I've long held the belief that home invasion is a shared fear. It probably has roots in our territorial evolutionary heritage. Or maybe it's just because our house is where we keep all our shit. I don't know the exact reason why and frankly I don't care because the truth is, we all lock our doors at night. We all become immediately suspicious when the motion-triggered lights in the backyard come on while we're lying in bed. Our house is our home and our home is OUR home. Uninvited guests are (obviously) not welcome.
We feel safe behind our walls. We feel comfort when we click the locks on the windows, even though, when you think about it, what good is a quarter inch of glass against someone out to do you harm? All the dead bolts, security systems and casement windows… they're all just placebos. We're never really safe. Anyone could get in if they really wanted to and THAT, Dear Reader, is the subconscious reality that powers a good home invasion film.
Notice I said “good home invasion film”. Most of these films are too formulaic and cliched to ever really achieve power. They mostly go like this. An individual, usually a woman, is home alone. There will be a significant other or friend either on the way over or wanting to be on the way over. The killer will arrive, sometimes more than one, and cause some havoc. After awhile, the significant other or friend will pop on over for a visit and get killed. The action will largely consist of two to four attempts to escape, only to end up back inside the house for the ending.
That's the typical home invasion film. HUSH, a movie about a young deaf mute writer being terrorized by a killer, plays largely by these conventions, straying momentarily every now and then to bolster the shock value of the material. It's clearly influenced by WAIT UNTIL DARK, the Terence Young classic about a blind Audrey Hepburn harassed and threatened by drug dealers. There's a bit of THE STRANGERS in there too with a wink and a nod to Bustillo and Maury's INSIDE, the infamous French cartoon-gorefest. Everything about the film, you've seen somewhere else. This isn't going to win any awards for originality.
But that's fine. I have also long held the belief that “original” is overrated. Fact is, people don't want new and fresh, they want comfortable and familiar. They just want it done better than it was the last time. So we keep getting romantic comedies, each one a little more earnest than the next. We keep getting action films, each one a bit louder than the next. And we keep getting home invasion films, each one a bit more… I don't know. To be honest, the sub-genre kinda peaked with ILS, the absolutely amazing shocker directed by Xavier Palud and David Moreau. It's the HALLOWEEN of home invasion movies, a purely cinematic experience that utilizes depth of field, open framing and carefully choreographed bits of explosive tension to really get under your skin and stay there.
HUSH doesn't quite have what it takes to be as remarkably engaging as ILS. It feels like a short film padded out to feature length, with a pacing that can never really get revving up because it feels the need to drown us in scene after scene of Maddie, the deaf mute writer, looking out a window at the murderous unnamed antagonist (aka the Man) as he just walks around the lawn looking spooky. It makes the mistake of thinking that Maddie's condition is enough to earn our sympathy and that an early-in-the-film murder committed by the Man is enough to earn our fear. These characters spend nearly the entire movie separated by window pane after window pane. And while I'm well aware of what I said earlier, by the 40 minute mark, all the potential fear of things going south by way of a single rock to that window turns into a growling sense of procrastination on the part of the filmmakers.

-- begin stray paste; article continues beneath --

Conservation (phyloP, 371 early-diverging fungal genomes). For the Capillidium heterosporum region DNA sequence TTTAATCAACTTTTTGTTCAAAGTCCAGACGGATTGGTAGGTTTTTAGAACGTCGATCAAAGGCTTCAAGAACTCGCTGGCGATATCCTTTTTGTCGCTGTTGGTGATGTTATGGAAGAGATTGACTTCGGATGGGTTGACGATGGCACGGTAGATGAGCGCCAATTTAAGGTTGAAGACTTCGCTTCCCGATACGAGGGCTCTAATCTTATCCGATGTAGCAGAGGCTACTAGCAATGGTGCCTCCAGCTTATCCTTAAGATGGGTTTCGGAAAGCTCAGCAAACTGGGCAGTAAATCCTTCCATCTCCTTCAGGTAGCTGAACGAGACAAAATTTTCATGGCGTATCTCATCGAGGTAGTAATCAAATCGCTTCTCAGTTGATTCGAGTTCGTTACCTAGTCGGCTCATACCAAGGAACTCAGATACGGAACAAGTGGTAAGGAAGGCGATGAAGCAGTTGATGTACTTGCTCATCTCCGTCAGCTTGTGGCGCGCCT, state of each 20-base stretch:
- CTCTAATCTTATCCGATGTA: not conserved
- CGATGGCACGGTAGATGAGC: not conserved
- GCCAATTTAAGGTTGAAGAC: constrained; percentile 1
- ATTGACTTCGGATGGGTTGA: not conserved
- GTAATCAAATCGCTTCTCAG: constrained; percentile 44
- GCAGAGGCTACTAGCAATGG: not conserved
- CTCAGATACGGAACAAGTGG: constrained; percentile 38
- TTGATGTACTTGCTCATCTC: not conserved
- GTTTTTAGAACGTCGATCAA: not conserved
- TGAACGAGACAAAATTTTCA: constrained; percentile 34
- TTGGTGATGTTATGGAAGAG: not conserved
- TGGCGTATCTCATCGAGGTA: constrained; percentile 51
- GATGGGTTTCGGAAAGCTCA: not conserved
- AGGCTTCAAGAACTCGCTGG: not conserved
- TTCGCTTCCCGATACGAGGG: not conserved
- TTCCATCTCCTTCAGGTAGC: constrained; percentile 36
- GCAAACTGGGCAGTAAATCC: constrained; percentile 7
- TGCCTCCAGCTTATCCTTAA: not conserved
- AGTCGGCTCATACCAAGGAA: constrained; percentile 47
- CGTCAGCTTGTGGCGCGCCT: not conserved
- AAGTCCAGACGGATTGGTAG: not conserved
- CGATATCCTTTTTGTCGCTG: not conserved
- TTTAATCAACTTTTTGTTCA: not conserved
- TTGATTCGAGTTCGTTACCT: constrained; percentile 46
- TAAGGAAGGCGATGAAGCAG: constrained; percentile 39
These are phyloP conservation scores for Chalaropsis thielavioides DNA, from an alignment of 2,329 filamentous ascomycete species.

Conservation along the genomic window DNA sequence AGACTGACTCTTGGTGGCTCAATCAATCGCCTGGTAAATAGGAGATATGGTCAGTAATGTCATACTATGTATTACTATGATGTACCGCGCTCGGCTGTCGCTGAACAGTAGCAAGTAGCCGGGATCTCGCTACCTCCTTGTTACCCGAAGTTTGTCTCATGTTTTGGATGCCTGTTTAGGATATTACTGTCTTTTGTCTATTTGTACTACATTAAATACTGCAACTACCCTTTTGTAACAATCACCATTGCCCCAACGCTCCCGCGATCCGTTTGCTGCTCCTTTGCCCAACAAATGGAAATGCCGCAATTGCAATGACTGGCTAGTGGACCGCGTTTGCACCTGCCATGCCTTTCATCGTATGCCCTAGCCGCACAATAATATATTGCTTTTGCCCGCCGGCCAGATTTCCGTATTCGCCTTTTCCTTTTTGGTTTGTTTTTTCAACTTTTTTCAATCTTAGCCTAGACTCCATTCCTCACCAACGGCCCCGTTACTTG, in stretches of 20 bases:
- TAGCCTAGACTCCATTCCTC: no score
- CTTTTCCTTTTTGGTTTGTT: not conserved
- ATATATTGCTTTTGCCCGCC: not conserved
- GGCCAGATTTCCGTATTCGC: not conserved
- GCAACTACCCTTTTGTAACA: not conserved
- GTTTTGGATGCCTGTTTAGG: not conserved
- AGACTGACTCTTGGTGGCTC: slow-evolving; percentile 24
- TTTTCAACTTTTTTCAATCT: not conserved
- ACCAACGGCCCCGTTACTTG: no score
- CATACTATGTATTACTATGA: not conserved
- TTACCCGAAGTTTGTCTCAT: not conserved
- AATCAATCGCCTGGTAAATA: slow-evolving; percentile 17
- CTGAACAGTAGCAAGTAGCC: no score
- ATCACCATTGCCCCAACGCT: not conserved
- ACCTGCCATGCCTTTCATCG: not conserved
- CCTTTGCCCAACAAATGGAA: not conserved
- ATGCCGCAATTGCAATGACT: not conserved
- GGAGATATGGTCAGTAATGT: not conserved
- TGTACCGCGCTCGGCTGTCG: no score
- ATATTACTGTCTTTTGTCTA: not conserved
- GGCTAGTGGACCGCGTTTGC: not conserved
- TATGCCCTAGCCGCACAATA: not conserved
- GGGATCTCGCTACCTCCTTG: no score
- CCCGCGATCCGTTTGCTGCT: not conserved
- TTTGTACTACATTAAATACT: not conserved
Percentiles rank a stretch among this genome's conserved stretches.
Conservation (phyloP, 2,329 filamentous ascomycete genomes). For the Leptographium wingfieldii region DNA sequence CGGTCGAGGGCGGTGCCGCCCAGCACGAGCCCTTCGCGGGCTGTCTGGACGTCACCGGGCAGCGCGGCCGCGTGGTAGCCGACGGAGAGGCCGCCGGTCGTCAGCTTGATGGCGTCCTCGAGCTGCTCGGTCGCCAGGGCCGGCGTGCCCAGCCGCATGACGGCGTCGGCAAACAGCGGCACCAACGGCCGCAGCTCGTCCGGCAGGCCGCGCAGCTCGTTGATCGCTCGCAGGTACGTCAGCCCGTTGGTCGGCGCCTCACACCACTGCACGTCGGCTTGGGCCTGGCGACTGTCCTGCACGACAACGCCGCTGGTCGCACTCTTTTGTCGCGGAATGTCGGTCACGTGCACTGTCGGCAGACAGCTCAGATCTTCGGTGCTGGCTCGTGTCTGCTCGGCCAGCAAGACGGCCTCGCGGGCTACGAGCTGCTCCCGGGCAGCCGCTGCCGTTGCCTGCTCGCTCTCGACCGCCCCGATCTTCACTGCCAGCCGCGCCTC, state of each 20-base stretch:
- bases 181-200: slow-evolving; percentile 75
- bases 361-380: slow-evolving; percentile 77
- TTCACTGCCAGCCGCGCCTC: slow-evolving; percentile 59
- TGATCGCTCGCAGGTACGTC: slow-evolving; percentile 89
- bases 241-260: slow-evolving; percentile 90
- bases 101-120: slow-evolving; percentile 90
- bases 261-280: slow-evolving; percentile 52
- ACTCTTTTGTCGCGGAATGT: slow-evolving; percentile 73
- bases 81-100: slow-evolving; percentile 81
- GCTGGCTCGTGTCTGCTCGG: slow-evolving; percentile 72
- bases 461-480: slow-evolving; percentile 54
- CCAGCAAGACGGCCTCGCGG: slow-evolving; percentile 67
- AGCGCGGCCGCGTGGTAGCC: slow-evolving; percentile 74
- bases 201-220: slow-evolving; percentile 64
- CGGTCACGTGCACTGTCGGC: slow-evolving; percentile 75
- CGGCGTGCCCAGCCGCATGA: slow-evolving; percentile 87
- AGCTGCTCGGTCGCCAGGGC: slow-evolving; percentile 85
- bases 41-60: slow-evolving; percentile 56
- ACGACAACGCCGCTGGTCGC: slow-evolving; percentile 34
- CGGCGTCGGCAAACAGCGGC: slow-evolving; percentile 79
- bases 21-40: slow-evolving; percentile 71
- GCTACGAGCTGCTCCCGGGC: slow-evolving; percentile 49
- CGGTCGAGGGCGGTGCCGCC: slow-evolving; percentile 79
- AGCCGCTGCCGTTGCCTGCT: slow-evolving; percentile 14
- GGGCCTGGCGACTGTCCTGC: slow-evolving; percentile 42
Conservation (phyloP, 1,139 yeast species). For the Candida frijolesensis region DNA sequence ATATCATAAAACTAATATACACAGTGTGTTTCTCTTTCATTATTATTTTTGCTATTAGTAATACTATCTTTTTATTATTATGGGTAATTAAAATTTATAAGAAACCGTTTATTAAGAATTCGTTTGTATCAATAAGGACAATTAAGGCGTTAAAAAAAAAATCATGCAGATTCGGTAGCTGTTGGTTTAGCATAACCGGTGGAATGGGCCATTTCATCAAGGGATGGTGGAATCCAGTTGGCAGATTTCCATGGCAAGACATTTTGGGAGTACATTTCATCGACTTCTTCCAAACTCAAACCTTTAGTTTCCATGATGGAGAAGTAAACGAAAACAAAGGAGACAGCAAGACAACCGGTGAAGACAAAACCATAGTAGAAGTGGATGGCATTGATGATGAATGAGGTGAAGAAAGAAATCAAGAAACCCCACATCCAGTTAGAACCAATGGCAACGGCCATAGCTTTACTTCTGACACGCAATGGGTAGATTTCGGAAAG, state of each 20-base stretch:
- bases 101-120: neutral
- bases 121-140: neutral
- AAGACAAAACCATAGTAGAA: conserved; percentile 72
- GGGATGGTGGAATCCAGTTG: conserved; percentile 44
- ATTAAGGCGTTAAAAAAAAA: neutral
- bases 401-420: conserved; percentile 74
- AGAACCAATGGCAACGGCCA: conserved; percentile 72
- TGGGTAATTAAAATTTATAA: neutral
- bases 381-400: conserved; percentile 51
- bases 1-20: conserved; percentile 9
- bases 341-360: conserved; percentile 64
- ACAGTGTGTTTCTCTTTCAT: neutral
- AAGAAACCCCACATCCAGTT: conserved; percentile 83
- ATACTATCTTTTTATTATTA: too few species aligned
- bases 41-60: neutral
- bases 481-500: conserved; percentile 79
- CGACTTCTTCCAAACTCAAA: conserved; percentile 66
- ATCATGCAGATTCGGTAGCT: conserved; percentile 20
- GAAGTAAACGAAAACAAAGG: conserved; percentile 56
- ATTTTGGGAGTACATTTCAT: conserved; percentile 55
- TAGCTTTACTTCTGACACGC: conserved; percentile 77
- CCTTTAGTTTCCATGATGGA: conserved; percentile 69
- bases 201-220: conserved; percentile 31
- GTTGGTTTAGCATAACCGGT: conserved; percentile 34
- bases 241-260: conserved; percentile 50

By the time the obligatory friend shows up to check on Maddie, I was pretty damn close to checking out. Then the film did something I didn't expect it to do.
It got good.
Real good, in fact. The final 15 minutes of HUSH are so good, I almost forgave it for being such a waste of potential. And yes, that's largely what this film is, a waste of potential. Mike Flanagan knows how to direct a film. There are moments here that are incredibly suspenseful, even outright scary. But it is just so unevenly paced that none of that suspense is sustained. The performances are top shelf, too. I just wish the protagonist (played by Kate Siegel) was half as interesting a character as the films villain. John Gallagher Jr.'s performance is spot on, creating one of the most interesting sociopathic killers I've seen in quite some time. But that's another problem. I cared far more about the actions of the killer than I did about the fate of the protagonist.
I think the single strongest aspect of HUSH is its simplicity. That's something missing from a lot of these films. The simple premise of a home invasion can carry a film far. It doesn't need to be a tarted up survival-action film like YOU'RE NEXT. It doesn't need to be an over-the-top, masturbatory Grand Guignol freakshow like INSIDE. The primal fear lurking behind the home invasion film is enough. Like in ILS and THE STRANGERS, the killer here is a motive-free entity. The protagonist is a (somewhat) sympathetic character. All the film had to do was sustain the conflict between those two characters. If it did that, the suspense would have stayed constant and pervasive.
Unfortunately, all the dead weight sank the ship around the 40 minute mark. I lost interest. A great final 15 minutes doesn't make up for that. With a bit more editing (or a pushing of the home invasion material to later in the script), this could have been a new horror classic.